Scientists develop a fast system to detect metal concentrations in iron and steel industry workers

November 20, 2007

Researchers from the Department of Legal Medicine, Toxicology and Psychiatry of the University of Granada (UGR) developed a new method to detect metal concentrations in iron and steel industry workers. Continuous exposure to certain elements constitutes one of the work-related poisonings which were discussed in the course Technologies for Industrial Waste Treatment (Tecnologías para el tratamiento de residuos industriales) at the Centro Mediterráneo at UGR.

Fernando Gil Hernández, an expert in Industrial Toxicology and Work Medicine, gave a presentation of this research project which aims at detecting the levels of chromium, manganese and nickel in iron and steel industry workers. Traditionally, these biomarkers are analysed in blood and urine samples. However, researchers seek to replace these samples with others such as saliva and hair, as they are faster and less invasive. Consequently, researchers will compare traditional marker analyses (blood and urine) with saliva and hair samples. Then, depending on the matches, the project will determine whether it is possible to use saliva and hair as metal markers in continuous exposure to metals.

The study will analyse biological samples from 92 iron and steel industry workers, who have periodic medical examinations because of the characteristics of their job -- a job where continuous exposure and high metal concentrations can be poisonous. In addition to blood, urine, saliva and hair analyses, scientists will interview workers to obtain information on variables such as sociodemographics, age, job types, previous jobs related to the iron and steel industry and smoking or drinking habits.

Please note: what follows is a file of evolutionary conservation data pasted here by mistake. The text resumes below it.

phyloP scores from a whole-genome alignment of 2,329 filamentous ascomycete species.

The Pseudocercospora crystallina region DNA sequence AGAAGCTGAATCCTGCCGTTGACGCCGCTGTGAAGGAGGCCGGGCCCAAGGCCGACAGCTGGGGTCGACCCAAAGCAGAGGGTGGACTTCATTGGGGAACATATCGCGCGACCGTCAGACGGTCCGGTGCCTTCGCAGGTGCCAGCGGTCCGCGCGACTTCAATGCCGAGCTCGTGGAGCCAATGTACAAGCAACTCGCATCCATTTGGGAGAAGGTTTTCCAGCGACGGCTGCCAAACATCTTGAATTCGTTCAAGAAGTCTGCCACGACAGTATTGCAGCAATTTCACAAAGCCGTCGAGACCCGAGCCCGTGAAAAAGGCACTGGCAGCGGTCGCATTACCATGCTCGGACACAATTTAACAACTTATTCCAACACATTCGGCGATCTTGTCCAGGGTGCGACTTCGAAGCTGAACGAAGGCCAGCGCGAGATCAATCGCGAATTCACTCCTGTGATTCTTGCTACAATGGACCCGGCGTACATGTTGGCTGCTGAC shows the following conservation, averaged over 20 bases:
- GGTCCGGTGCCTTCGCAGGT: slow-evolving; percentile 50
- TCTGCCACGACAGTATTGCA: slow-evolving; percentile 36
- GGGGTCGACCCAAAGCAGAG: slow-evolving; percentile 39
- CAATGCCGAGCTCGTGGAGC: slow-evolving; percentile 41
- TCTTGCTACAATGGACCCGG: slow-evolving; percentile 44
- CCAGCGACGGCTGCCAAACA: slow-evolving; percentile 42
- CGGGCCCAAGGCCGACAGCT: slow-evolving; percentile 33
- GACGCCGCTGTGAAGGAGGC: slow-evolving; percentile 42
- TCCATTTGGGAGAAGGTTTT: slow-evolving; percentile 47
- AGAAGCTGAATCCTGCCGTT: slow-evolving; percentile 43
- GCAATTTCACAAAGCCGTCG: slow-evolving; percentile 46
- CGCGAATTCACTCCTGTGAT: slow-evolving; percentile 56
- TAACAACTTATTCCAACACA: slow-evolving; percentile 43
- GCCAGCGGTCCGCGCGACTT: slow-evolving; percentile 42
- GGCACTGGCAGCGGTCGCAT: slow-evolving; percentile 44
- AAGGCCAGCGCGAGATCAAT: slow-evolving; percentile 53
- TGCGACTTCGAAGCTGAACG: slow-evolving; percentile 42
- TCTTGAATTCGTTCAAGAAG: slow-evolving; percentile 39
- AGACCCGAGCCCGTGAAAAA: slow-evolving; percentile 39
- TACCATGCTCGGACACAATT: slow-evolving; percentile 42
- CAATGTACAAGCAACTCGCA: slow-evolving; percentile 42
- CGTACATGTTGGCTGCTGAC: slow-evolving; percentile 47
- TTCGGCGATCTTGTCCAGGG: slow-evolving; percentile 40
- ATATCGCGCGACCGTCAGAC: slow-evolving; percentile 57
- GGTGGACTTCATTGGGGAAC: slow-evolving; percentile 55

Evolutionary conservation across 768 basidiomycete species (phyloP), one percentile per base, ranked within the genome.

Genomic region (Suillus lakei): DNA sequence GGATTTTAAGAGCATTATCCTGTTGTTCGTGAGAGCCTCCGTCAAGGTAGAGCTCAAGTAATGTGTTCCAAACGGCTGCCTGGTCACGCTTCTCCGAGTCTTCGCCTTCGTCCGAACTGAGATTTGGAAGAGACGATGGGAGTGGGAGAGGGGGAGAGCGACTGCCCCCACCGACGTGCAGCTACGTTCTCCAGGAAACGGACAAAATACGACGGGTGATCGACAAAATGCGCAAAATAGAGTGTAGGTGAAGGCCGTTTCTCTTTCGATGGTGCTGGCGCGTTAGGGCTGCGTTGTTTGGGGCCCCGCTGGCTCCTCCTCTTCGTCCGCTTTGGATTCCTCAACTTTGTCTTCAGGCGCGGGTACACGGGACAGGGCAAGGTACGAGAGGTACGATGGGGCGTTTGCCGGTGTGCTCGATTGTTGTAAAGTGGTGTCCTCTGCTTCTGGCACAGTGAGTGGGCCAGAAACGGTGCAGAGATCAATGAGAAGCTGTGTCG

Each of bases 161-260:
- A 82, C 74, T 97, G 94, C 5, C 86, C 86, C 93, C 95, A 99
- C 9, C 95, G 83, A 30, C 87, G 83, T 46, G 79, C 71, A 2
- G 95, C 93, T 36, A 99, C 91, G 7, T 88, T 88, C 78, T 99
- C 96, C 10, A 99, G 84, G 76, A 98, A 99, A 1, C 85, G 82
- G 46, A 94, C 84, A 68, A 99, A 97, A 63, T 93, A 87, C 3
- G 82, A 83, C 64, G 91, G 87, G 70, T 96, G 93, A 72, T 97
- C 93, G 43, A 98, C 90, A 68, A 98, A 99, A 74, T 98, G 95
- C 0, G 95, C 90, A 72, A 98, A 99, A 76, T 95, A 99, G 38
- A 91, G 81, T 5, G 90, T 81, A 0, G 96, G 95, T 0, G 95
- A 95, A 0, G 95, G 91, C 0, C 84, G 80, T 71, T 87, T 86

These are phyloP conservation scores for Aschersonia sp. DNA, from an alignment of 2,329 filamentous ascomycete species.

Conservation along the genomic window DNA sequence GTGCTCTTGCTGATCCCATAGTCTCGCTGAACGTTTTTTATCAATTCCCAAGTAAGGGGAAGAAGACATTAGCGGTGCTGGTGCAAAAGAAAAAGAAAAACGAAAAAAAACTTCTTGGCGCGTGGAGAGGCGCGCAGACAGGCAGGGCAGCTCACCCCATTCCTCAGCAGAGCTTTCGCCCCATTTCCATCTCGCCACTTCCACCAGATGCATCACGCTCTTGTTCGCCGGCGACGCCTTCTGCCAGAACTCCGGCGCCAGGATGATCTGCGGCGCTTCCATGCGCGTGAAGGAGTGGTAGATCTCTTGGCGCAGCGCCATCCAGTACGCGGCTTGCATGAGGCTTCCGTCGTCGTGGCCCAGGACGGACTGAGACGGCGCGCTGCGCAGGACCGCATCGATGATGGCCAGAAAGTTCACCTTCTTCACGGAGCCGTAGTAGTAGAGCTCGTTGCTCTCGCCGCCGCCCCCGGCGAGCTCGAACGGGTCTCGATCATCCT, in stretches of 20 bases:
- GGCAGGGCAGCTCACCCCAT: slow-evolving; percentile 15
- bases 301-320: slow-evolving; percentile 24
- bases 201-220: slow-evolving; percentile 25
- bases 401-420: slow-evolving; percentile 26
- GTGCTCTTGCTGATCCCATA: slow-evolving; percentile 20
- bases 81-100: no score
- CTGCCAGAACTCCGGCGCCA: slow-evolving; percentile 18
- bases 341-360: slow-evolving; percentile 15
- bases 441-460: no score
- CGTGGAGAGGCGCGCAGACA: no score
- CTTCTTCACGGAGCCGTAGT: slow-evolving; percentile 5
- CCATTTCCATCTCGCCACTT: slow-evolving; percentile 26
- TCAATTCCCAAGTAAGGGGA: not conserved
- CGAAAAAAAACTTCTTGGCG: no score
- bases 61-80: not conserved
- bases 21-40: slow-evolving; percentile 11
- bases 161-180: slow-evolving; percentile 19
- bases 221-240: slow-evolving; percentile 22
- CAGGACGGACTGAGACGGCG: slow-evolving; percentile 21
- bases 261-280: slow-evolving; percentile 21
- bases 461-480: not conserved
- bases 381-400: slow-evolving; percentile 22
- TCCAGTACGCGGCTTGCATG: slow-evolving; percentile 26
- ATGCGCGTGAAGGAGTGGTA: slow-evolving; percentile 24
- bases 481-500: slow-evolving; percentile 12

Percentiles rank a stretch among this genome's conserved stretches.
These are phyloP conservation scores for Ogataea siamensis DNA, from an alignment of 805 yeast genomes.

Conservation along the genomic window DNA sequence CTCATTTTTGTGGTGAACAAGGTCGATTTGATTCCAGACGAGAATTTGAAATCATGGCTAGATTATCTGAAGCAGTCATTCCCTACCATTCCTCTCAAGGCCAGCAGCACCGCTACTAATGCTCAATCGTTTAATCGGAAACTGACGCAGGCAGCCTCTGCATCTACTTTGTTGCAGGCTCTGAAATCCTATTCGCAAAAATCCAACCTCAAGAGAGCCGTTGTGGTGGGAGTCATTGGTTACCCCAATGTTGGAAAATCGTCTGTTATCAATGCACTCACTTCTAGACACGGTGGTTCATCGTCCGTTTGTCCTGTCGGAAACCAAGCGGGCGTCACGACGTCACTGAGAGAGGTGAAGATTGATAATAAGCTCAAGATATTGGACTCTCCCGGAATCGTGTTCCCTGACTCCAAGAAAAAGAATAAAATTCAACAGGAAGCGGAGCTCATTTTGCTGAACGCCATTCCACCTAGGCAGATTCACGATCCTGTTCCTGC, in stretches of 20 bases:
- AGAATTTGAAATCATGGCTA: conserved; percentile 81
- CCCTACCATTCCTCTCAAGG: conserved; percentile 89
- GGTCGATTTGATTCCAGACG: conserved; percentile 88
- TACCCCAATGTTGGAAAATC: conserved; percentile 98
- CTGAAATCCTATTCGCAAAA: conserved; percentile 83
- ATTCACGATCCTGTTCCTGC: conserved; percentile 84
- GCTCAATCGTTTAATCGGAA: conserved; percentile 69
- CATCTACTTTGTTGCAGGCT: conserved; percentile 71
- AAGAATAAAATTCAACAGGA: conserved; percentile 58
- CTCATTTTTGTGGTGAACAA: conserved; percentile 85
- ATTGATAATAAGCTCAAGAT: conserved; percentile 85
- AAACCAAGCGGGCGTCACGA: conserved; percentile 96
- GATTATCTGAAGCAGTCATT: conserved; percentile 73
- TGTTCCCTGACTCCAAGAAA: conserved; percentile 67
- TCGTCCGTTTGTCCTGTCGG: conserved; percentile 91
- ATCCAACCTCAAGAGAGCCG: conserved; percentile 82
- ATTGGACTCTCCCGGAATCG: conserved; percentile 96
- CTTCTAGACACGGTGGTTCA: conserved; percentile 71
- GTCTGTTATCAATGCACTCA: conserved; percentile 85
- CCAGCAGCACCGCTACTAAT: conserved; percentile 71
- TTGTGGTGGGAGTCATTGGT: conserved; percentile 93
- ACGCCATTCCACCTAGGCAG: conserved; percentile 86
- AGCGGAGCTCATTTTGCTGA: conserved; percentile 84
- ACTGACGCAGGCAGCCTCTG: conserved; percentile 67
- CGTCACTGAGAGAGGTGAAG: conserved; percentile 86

Daily toxicity

Gil Fernández also discussed the poisonous character of everyday items such as batteries. For example, the cadmium in these batteries is a potential carcinogen which can produce lung and testicle cancers among others -- hence the importance of an adequate waste treatment system. Furthermore, Gil Fernández covered the question of responsibility in treating poisonous waste. According to this expert, industrial activities are the most pollutive. However, he highlighted the efforts of the companies to control toxic waste. "The legislative imposition makes large firms very aware of poisonous waste treatment systems. However, perhaps there is not enough information available to small businesses, including the farming industry," said Gil. Finally, he talked about the transport and transference of poisons in ecosystems and the typologies of polluting products.
-end-


University of Granada

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